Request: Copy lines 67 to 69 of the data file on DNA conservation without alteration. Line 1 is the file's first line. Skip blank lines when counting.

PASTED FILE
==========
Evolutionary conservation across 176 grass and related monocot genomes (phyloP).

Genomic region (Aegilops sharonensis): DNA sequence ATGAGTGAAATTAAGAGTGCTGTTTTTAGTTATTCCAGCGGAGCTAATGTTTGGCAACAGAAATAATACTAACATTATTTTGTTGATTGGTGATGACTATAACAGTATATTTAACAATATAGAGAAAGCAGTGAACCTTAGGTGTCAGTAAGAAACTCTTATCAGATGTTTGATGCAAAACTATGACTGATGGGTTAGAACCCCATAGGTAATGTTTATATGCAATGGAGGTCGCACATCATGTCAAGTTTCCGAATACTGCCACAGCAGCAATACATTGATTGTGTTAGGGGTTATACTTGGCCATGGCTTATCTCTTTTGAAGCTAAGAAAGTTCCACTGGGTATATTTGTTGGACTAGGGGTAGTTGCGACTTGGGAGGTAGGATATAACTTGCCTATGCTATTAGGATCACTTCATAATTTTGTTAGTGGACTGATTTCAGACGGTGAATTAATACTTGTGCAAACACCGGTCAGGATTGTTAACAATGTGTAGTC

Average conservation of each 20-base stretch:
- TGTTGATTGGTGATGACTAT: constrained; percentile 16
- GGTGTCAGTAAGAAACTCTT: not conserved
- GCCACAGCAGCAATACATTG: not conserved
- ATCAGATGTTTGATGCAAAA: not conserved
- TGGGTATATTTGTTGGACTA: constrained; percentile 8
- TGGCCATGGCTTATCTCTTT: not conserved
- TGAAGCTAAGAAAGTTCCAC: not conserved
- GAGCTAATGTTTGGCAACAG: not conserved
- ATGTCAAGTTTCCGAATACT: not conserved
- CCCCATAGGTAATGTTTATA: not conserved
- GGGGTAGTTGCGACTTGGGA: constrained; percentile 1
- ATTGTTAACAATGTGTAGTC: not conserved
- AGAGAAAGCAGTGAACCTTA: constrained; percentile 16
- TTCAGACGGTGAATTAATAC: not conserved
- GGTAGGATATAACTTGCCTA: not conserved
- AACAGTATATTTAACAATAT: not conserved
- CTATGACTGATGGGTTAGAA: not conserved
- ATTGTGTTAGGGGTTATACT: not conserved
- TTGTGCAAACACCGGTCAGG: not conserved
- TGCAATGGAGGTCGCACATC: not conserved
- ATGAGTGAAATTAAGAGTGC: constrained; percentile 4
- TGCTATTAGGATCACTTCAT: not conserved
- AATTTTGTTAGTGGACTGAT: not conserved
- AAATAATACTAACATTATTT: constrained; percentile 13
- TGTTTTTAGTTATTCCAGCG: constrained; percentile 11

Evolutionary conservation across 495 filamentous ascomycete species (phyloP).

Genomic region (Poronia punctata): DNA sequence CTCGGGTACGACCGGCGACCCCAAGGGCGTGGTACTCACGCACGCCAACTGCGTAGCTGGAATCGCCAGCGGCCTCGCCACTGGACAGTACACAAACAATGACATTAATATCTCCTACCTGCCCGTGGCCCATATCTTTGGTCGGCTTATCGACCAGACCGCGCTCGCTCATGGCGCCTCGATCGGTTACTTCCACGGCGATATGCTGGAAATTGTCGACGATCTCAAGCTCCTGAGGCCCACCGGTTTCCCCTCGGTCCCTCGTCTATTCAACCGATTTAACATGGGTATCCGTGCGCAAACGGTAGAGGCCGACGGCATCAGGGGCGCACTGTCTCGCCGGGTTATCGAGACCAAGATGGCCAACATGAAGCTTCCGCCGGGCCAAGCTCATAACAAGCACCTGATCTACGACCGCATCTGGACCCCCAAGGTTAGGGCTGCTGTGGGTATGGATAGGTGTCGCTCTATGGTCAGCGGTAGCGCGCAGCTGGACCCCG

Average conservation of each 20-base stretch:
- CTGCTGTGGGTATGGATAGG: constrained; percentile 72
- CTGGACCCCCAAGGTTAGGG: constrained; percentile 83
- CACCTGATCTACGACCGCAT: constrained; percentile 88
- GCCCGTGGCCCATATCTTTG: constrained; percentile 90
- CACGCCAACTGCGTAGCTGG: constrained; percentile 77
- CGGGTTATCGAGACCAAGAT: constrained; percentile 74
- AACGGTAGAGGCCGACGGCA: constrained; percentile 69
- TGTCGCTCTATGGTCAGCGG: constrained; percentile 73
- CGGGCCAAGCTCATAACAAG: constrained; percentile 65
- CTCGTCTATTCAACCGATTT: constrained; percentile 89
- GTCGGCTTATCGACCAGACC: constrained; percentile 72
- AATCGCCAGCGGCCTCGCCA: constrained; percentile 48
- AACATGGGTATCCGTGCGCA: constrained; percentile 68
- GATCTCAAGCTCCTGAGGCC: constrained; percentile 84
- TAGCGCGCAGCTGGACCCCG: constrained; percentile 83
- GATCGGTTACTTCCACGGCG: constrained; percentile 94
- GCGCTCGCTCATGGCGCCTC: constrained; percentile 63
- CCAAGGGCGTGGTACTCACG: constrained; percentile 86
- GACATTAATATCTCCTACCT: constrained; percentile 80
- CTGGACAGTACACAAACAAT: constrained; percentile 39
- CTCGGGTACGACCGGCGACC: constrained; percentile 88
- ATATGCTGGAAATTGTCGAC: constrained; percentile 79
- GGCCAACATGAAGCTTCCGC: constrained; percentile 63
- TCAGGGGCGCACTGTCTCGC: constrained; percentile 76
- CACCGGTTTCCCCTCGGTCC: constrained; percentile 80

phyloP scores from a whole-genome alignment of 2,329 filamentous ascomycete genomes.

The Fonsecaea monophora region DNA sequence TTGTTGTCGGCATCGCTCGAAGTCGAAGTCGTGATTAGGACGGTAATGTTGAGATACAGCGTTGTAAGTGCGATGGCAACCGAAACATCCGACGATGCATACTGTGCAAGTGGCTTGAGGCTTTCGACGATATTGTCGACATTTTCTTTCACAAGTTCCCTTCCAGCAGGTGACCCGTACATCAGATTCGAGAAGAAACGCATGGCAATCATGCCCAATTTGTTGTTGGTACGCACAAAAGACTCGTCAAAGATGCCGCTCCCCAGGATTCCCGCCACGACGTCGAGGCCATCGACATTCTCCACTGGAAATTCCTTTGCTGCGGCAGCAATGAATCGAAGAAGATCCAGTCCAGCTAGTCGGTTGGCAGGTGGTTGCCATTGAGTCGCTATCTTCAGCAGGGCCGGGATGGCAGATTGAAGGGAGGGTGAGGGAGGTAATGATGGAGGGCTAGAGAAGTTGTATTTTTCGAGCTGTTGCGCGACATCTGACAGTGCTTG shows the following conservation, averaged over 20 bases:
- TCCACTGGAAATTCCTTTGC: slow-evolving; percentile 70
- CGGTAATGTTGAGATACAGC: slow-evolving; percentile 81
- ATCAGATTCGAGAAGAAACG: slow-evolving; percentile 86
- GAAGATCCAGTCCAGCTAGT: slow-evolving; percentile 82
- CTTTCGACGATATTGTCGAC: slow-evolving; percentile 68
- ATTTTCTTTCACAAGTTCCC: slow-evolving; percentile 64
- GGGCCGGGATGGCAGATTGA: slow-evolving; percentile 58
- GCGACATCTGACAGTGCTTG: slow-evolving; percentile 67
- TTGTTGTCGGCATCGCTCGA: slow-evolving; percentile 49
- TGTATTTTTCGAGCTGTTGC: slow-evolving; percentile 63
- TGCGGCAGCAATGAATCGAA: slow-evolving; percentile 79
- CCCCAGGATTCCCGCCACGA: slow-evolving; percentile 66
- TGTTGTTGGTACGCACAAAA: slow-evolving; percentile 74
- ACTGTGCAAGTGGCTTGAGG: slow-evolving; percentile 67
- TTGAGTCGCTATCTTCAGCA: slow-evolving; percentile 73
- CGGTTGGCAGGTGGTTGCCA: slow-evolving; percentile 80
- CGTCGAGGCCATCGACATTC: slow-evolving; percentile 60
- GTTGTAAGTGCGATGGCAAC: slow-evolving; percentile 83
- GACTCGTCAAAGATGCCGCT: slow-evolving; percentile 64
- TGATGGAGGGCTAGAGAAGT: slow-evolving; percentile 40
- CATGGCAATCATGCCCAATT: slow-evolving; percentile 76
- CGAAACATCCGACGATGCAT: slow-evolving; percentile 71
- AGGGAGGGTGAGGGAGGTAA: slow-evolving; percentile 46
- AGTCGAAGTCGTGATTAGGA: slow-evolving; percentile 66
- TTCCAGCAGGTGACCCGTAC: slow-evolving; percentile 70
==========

- TTGTTGTCGGCATCGCTCGA: slow-evolving; percentile 49
- TGTATTTTTCGAGCTGTTGC: slow-evolving; percentile 63
- TGCGGCAGCAATGAATCGAA: slow-evolving; percentile 79